Renee French’s work is unlike everything else in the comics medium. In desperate search for a salient reference point, reviewers oft cite artists from outside the field—the names David Lynch and Edward Gorey popping up, rather frequently. The former is fairly apt when discussing French’s artistic attraction toward terribly disfigured or otherwise deformed characters. The latter does a speaks more abstractly about her storytelling.
From time to time, she’ll switch gears and pen a fairly straight-forward children’s story, under the equally cheer nom de plume, Rainy Dohaney. Her first book as Dohaney followed the adventures of Tinka, a yellow sheep the artist describes as being, “the size of a cup cake.”
Her fascination with telling children’s stories carries over to the darker work she creates for publishers like Fantagraphics and Top Shelf. Books like The Ticking can easily be viewed as the natural progression of Grimm’s fairy tales or Gorey’s canon—what children’s literature might look like, in this day and age, were it not for the industry-wide lobotomization at the hands of Disney and his heirs.
Her stories are often dark and unsettling, but can offer up morals more pertinent than those that arise from the whitewashed post-Disney landscape, because, despite her tendency towards the fantastic, they revel in something mainstream children’s stories rarely do: reality.
We spoke with French, who was just emerging out of a post-Comic Con stupor, and learned something in the process that is easy to miss amongst the soft images and ethereal storytelling: the woman is hilarious.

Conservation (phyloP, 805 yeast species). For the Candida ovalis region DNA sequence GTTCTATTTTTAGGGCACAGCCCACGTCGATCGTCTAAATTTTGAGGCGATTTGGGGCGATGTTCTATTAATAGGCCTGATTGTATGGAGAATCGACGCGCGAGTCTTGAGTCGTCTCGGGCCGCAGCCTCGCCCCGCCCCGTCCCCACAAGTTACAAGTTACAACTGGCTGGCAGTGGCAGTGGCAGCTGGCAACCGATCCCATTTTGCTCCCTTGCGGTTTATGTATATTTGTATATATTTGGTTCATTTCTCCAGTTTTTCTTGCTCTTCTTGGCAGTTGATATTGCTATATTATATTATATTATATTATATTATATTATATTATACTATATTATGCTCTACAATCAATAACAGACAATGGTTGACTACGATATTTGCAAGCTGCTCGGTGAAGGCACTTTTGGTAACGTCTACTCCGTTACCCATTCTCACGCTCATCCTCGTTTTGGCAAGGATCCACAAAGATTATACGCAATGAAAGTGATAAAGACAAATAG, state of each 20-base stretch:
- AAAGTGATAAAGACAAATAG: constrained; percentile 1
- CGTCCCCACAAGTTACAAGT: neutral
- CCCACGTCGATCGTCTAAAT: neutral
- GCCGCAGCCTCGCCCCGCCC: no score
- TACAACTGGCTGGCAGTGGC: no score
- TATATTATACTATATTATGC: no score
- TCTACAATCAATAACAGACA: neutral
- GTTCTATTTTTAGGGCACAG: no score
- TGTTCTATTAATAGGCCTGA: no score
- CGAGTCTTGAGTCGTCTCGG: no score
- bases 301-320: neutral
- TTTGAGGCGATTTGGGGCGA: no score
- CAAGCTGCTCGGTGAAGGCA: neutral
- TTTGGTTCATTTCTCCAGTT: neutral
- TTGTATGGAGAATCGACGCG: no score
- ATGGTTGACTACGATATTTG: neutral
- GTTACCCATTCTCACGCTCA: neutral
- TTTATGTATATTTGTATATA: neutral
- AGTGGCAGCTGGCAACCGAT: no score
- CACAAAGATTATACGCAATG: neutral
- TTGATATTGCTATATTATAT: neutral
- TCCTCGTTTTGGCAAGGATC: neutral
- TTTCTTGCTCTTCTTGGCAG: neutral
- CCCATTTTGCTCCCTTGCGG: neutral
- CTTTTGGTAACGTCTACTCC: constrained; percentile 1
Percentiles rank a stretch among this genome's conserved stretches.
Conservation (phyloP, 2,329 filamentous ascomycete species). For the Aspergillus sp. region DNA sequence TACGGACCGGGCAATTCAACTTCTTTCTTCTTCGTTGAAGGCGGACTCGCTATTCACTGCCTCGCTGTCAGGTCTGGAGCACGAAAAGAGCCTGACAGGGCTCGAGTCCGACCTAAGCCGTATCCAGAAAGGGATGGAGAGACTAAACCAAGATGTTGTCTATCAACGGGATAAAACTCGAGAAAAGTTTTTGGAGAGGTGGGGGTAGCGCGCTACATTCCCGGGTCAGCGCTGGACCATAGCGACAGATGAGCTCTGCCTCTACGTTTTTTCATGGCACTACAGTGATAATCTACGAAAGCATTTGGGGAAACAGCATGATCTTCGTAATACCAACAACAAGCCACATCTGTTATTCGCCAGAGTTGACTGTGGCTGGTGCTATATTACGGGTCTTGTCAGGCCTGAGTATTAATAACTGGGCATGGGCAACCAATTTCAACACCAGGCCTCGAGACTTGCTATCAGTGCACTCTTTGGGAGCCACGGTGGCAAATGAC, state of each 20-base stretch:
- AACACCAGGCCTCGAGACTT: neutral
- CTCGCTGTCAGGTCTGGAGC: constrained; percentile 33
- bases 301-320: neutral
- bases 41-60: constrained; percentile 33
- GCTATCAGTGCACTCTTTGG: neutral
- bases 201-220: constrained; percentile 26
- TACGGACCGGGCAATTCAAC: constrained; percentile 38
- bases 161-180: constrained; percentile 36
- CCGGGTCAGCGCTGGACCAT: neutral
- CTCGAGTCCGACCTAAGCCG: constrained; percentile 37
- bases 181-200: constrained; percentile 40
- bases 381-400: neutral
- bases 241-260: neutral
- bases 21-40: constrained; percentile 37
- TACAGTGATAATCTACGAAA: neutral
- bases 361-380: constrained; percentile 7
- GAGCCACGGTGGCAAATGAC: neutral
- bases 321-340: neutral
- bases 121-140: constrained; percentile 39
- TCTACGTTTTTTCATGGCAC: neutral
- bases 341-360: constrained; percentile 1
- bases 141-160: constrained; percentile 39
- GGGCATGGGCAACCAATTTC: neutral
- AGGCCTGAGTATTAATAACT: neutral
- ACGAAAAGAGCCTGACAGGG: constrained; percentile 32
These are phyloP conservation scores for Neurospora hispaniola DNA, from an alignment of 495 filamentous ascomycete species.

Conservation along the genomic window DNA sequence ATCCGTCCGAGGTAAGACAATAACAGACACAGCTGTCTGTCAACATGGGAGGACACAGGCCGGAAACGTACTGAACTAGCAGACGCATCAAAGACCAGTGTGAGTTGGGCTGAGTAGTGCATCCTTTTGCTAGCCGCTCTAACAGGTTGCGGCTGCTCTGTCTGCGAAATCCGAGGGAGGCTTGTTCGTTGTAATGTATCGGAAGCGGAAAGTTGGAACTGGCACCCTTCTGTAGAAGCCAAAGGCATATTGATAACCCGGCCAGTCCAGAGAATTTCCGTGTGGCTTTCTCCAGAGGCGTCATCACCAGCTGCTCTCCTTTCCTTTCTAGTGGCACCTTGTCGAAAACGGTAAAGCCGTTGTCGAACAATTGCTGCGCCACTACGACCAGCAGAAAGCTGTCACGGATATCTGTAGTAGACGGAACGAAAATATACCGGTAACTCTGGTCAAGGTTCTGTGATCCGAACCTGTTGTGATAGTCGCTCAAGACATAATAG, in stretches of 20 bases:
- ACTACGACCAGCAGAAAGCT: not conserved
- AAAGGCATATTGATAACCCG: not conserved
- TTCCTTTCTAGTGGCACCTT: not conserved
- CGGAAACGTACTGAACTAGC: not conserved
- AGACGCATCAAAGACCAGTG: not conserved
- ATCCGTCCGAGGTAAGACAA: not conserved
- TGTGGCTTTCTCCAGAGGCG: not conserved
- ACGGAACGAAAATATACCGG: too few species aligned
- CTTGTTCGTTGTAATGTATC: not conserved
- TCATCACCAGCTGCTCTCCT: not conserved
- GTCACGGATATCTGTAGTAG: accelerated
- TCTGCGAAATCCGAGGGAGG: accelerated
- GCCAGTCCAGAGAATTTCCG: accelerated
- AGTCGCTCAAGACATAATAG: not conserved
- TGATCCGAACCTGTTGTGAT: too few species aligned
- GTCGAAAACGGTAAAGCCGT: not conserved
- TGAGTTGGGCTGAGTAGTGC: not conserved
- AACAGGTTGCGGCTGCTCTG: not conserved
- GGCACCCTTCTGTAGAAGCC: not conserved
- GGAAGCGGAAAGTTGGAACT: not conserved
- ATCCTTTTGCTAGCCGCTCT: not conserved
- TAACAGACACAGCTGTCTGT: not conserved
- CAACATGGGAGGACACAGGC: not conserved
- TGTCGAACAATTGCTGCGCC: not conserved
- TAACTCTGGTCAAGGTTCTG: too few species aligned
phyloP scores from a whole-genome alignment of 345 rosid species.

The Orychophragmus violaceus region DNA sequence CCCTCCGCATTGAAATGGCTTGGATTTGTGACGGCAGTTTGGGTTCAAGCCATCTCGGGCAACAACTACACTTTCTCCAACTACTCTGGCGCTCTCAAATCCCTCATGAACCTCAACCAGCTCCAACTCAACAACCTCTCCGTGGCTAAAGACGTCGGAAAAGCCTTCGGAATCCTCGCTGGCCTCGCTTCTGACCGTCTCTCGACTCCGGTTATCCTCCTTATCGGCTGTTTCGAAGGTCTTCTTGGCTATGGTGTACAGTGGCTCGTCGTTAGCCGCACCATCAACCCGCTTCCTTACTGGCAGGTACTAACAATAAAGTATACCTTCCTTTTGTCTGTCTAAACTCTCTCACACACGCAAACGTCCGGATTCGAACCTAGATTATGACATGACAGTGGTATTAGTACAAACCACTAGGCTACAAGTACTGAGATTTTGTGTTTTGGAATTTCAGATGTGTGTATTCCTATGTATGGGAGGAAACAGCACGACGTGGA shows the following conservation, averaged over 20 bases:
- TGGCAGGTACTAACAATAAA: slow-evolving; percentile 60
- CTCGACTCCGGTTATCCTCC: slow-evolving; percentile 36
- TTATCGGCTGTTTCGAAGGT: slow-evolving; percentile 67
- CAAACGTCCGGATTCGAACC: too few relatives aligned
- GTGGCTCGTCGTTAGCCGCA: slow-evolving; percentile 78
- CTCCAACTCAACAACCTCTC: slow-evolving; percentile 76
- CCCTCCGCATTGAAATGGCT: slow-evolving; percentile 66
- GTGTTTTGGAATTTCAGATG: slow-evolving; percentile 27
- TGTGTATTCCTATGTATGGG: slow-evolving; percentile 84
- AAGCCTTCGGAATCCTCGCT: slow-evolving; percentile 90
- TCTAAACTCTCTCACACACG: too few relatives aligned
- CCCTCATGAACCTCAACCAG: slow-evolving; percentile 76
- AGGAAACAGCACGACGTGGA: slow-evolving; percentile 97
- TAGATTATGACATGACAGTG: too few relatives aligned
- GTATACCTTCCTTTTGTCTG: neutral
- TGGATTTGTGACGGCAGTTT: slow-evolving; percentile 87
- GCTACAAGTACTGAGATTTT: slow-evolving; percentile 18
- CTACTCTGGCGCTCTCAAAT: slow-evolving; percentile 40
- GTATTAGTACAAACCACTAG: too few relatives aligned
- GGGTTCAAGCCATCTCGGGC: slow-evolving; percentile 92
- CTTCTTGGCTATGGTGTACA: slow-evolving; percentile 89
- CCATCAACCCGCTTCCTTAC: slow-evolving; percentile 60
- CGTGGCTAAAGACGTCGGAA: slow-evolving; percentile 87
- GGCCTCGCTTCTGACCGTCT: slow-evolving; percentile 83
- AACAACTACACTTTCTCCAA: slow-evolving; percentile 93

Good—actually, I have a cold. I’m just really used to saying, “good! Everything’s really good!” [Laughs]
I suppose that’s a good thing to be used to saying.
No, it’s just a kneejerk—my head’s actually pounding. I’m fantastic!
You’re probably still recovering from the Comic Con, too.
I know what happened. I was shaking a lot of hands, and I tried really hard not to touch my face, but I know that somebody had something, and one of the four days I caught this. There’s too many people, and you can’t say, “I’m sorry, I don’t want to shake hands, because I don’t want to get sick.”
“I assume that you have a disease that I don’t want to catch.”
Exactly. “You look very germy to me. No thanks.”
Do you get up and walk around a lot?
I really tried to get up and walk around a lot, and I think I’m sort of known for not being around the table. A couple of times people said, “I waited here for you, for two hours, and you weren’t around.” I felt really bad. After I’ve been sitting around for a couple of hours, I get really antsy, and just want to get up and walk around.
Do you take in a lot of the sights, when you walk around?
What usually happens is, I end up going into the ladies room, sitting in the stall, and try to get two minutes alone.
Just crying your eyes out…
[Laughs] Yeah, exactly, right. When you’re used to being alone all of the time, and then all of the sudden there are 200,000 people around you, it’s crazy.
Are you a comic fan? Do you walk around and look at all of the other books?
I really like things like Sparkplug, and Global Hobo, and Buenaventure, and Picture Box, and Drawn & Quarterly—the artsy kind of stuff. There are a lot of really good artists in those that I’ve been checking out. I did go to the giant t-shirt thing at the end of the hall, where there were hundreds and hundreds of t-shirts, and I bought a Punisher t-shirt there.
Was that an ironic purchase?
No! I really like the Punisher movie. Thomas Jane. I’ve watched that…a lot.
Were you a comic fan, growing up?
No, nuh-uh, never. I think I saw Richie Rich when I was little, but that was it. I didn’t read any comics. After college, I saw Charles Burns, and Chester Brown, and Julie Douchet, and I thought, ‘this is fine art, it’s story telling, it’s in comic form, and it’s really cool.’ And it wasn’t related to comics. I didn’t see them as the same thing.